It sounds like the shape you have is not a flat disk but a cylinder. Estimates for the drag coefficient of a cylinder oriented so that the blunt end is perpendicular to the flow can be found in the classic book Fluid Dynamic Drag by Dr. Sighard Hoerner. According to the following graph, the coefficient of drag for a cylinder in this orientation is about 0.81 so long as the l/d (length-to-diameter ratio or fineness ratio) is greater than 2. As the fineness ratio shrinks to zero, the cylinder collapses to a flat circular disk. It is therefore not surprising that the drag coefficient for a cylinder with l/d=0 is about 1.17, the same as a flat disk. The reference area for a cylinder is also the same as that used for the disk except the radius is that of the cylinder's circular cross-section.
The drag coefficient for a cone pointed into the airflow is a bit more complex since it depends on the cone's shape. In particular, the drag will vary depending on how steep the angle of the cone is. The angle of interest is called the half-vertex angle, ε, measured from the centerline of the cone to one of its walls. The larger this angle becomes, the higher the drag of the cone is.
Based on the above graph provided by Hoerner, it appears that the drag coefficient is nearly linear with the half-vertex angle from 0° up to 90°. We can use this information to derive the following equation that closely approximates the experimental data for drag coefficient versus the half-vertex angle of the cone. Simply use the appropriate angle (in degrees) for the cone in your wind tunnel experiment to calculate the drag coefficient.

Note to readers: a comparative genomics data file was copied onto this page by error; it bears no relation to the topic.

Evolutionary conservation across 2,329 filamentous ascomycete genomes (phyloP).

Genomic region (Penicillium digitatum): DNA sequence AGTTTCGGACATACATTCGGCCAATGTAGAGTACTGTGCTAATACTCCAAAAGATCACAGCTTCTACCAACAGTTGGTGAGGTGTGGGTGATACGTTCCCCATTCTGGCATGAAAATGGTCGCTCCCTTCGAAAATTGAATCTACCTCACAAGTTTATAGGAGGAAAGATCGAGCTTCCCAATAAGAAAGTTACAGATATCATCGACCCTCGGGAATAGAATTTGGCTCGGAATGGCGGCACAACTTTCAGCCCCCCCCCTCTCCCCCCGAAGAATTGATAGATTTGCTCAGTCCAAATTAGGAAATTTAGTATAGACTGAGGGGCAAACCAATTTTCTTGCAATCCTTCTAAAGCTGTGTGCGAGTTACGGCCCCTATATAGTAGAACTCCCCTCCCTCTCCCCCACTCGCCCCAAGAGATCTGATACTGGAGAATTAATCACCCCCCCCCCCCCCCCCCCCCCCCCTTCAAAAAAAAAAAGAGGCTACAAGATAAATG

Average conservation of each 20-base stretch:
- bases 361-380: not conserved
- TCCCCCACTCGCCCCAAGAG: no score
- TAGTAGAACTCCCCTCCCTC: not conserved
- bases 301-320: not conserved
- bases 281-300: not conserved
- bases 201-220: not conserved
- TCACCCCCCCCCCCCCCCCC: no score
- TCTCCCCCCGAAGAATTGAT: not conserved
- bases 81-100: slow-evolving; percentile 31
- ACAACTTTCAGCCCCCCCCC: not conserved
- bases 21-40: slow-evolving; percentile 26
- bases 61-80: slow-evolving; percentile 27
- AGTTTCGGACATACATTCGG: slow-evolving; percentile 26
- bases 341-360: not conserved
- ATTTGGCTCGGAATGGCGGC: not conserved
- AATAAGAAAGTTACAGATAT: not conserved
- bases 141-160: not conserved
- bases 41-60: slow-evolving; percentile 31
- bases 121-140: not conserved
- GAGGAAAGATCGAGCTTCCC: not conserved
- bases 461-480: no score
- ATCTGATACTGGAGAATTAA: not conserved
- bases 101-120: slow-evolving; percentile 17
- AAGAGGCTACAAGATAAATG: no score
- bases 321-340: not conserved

A half-vertex angle of 90° causes the cone to turn into a flat circular disk. As we have already seen, the drag
coefficient of this shape is about 1.17. Plugging 90° into the above equation results in a drag coefficient of
1.17, exactly what we should expect at this particular angle. Again, the reference area for a cone is equal to the
cross-sectional area of its base and can be calculated as
Above 90°, the cone folds backwards and becomes hollow like a cup. The drag of this cupped shape remains fairly constant as the half-vertex angle of this cone increases to 180°. Typical drag coefficients of these and other basic shapes at Reynolds numbers between 10,000 and 1 million are compared in the following diagram.
The table on the left compares three-dimensional shapes like disks, cones, and spheres while the table on the right is for two-dimensional shapes like plates, wedges, and cylinders. On the 3D side, note the flat circular disk in shape #7. The drag coefficient for this shape is given as 1.17, as we have discussed. The shape just above this one is a 60° cone, or a cone with a half-vertex angle of 30°. The drag coefficient of this shape is listed as 0.5. The simple equation we derived earlier predicts 0.498, a very close approximation.
Also note the two-dimensional cylinder in shape #12. This cylinder is oriented with its axis perpendicular to the flow rather than into the flow as described earlier. If a cylinder is mounted in this orientation in a wind tunnel, the drag coefficient should be about 1.17 using the same circular reference area assumed for all the shapes we have discussed.
This explanation has probably gone into much greater detail than was required, but understanding the drag
characteristics of these simple shapes can often be very useful in predicting how more complicated objects behave.
We have also explained the similarities between these different shapes, such as how they all collapse into flat
disks and produce the same drag. Simple rules of thumb like these are often very useful as a method of quickly
evaluating the accuracy of experimental data compared to theoretical predictions. Judgment skills of this kind
can prove indispensable in the day-to-day work of an engineer.
- answer by Jeff Scott, 5 June 2005
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